November 4, 2012

a wasted opportunity

A week or so ago, I was invited to a serger class at my local sewing and vacuum store. It was pitched to me on the phone as a "chance to try out the Baby Lock Evolution and provide feedback to the manufacturer" and I was told we would be making a simple project and all I had to do was show up. I don't ever get a chance to hang out with real live people who sew, so I was kind of excited to accept the invite.

Untitled 

The "class" was yesterday, and sadly, it was kind of a disappointment. I did leave with the promised finished project, the quilted zip bag above, but the format of the class left a bit to be desired. It was much less an opportunity for me to provide feedback than it was a blatant attempt to sell me a machine, but I had predicted that going in. Still, I thought it would still be a great way to test-drive the Cadillac of sergers for a while so I could see if I was really missing out on anything driving my trusty Pinto around. My Pinto that had coincidentally broken the afternoon before. If there was ever a better time to sell me on a fancy serger, this was it!

Instead, due to disorganization, lack of direction, and a shortage of simple tools (ONE screwdriver to change needles in all eight machines? IN A SEWING MACHINE STORE?!? Really?), I spent over two hours in the store and about ten minutes actually sewing on the Evolution. Needless to say, by the time it was over I was not convinced that I needed to take advantage of the fantastic opportunity to pick up the machine for the one-day-only bargain basement price of just $3500(!).

Upon entering the class, we were free to select a machine from about 12 that were set up and outfitted with supplies. There were a few color variations in fabric and thread, but nothing exciting. I picked a machine set up with pink thread and pink fabric. Our fabric was pre-marked with stitching lines to quilt, and the machines were all set to cover stitch and filled with variegated bobbin thread so we could create the decorative accent on the body of the bag. After a short sales pitch on the virtues of the Evolution and Baby Lock, we were free to stitch the lines on the bag.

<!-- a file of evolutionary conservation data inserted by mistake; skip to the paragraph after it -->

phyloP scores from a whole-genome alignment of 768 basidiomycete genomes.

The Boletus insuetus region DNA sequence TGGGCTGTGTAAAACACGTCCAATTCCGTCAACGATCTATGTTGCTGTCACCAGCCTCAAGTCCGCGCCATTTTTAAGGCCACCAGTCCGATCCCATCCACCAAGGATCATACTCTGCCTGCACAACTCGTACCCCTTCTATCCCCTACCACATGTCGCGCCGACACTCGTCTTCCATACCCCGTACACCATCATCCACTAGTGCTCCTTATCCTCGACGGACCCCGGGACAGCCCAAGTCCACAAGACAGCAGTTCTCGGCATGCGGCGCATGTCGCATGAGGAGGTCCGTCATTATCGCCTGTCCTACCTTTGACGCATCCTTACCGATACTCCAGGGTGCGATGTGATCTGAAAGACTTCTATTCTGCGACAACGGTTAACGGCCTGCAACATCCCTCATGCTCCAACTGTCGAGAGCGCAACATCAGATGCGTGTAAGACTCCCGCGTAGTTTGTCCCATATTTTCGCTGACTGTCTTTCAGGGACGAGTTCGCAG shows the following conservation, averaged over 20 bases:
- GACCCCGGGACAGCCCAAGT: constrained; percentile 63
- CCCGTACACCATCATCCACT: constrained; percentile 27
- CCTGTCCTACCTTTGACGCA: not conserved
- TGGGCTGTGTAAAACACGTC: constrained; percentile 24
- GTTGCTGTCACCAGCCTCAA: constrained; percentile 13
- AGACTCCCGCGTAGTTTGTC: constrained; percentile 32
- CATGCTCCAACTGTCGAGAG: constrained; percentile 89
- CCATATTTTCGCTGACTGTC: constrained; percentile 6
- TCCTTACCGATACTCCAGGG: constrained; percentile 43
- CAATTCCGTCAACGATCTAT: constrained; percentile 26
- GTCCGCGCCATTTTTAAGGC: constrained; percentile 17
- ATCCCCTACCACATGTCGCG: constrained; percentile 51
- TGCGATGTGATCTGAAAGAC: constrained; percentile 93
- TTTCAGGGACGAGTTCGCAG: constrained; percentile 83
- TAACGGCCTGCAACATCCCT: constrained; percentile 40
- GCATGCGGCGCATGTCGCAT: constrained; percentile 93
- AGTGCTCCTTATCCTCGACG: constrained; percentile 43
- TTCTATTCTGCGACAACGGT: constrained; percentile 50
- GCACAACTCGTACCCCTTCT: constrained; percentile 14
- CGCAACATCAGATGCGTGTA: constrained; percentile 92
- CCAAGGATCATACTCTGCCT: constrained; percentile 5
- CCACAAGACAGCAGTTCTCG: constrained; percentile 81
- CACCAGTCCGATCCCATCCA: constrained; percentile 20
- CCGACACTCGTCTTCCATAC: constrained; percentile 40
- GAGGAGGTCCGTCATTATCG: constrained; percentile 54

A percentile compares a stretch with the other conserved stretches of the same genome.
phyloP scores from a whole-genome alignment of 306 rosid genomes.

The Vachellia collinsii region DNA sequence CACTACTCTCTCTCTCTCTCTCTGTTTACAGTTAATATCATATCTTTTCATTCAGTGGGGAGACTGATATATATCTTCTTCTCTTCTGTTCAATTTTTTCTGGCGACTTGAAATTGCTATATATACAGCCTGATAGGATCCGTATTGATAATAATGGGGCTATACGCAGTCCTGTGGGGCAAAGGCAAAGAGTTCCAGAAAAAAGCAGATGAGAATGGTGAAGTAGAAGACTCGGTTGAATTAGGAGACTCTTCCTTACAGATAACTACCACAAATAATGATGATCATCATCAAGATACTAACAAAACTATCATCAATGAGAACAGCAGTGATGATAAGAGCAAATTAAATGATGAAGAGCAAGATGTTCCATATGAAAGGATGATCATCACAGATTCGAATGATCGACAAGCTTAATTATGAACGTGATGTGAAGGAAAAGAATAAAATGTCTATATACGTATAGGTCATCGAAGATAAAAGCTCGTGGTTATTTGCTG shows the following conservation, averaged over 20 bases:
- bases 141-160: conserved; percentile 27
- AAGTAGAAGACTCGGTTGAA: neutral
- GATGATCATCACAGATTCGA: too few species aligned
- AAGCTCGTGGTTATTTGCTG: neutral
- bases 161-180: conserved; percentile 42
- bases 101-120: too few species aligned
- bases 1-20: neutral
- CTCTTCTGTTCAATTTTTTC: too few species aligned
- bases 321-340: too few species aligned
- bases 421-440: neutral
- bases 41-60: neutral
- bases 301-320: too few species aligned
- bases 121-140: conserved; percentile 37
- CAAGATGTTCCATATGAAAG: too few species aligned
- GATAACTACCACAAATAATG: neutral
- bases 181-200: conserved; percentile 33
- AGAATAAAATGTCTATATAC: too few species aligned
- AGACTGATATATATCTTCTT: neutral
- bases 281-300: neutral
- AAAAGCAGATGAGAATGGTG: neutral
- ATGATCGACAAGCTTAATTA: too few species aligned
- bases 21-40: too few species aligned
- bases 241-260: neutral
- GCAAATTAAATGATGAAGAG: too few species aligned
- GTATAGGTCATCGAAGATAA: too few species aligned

The next step was inserting the zipper, which meant a switch from the cover setting to the overlock setting, a needle change, rethreading, and foot change. All this clearly designed to show us how easy it is to change the machine up and create all the stitches we would ever need in our home sewing studio. I get that. Brilliant. My problem with this set up was that as I mentioned, there was ONE screwdriver in the place that all eight of us needed to use to move our needle position. I'm 150% sure that each one of those machines has a screwdriver in its toolkit, and I'm a perfectly competent individual who doesn't need another grown woman to change my sewing machine needle for me. Thankyouverymuch.

Anyway, we oohed and aahed at the ExtraordinAir threading, and once we were all (finally) set up we inserted the zipper. And then we waited again while the instructor changed out one of our threads for a thicker decorative thread so we could use the patented wave stitch* (close-up below) to sew up the sides of our bags. Unfortunately, the heavier thread gave quite a few of us trouble, and one poor woman had to restitch one side of her bag five or six times because her needle thread kept breaking part way through. It was not a pain-free, easy breezy experience, and I bet that even if she thought she might have wanted a serger before the class, she probably left convinced that it would just cause her tears and frustration at home. She also left with a very skinny bag!

Untitled

Had there been a short set of instructions provided to me with each step outlined, I would have been more than happy to breeze through the construction of the bag and see for myself just how easy it really is to make that Baby Lock work for me. I could have spent the next hour and a half playing and I might have easily convinced myself that I really do need all those functions in my next serger instead of being frustrated and bored with my wasted time.